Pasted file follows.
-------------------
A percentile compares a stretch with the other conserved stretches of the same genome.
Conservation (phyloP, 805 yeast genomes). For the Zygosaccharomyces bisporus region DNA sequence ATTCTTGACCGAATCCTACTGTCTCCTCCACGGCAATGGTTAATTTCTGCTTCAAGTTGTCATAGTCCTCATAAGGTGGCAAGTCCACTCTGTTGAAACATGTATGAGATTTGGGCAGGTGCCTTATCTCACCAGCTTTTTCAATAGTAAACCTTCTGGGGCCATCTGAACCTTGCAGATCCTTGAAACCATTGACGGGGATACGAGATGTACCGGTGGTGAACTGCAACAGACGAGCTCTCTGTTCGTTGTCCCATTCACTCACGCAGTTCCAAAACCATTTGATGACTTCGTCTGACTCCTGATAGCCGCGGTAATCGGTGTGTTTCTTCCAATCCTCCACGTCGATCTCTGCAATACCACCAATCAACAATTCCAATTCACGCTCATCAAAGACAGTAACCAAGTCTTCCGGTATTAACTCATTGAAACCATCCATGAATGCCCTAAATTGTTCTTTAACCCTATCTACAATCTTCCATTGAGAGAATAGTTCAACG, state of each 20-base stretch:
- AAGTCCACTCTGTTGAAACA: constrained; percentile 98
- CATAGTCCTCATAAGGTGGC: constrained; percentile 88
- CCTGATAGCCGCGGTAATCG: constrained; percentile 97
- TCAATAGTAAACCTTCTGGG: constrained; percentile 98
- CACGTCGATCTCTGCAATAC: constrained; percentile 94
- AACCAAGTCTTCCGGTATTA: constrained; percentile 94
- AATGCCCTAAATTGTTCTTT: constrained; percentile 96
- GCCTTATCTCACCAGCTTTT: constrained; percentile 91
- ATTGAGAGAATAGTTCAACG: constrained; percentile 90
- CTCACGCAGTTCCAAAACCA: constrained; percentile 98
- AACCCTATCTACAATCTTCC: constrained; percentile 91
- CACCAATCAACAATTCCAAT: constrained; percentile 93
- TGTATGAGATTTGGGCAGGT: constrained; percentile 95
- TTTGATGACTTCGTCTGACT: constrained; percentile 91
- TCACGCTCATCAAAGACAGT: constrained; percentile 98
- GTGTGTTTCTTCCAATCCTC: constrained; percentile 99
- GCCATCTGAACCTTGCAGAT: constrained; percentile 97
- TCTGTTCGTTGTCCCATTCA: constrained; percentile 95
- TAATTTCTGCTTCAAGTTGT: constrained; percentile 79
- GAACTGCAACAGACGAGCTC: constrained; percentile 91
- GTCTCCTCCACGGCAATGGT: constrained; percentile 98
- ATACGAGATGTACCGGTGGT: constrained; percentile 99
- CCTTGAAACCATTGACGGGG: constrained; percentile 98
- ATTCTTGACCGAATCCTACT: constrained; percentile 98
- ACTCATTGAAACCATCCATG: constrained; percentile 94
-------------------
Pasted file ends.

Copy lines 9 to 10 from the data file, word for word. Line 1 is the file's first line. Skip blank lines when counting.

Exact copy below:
- AATGCCCTAAATTGTTCTTT: constrained; percentile 96
- GCCTTATCTCACCAGCTTTT: constrained; percentile 91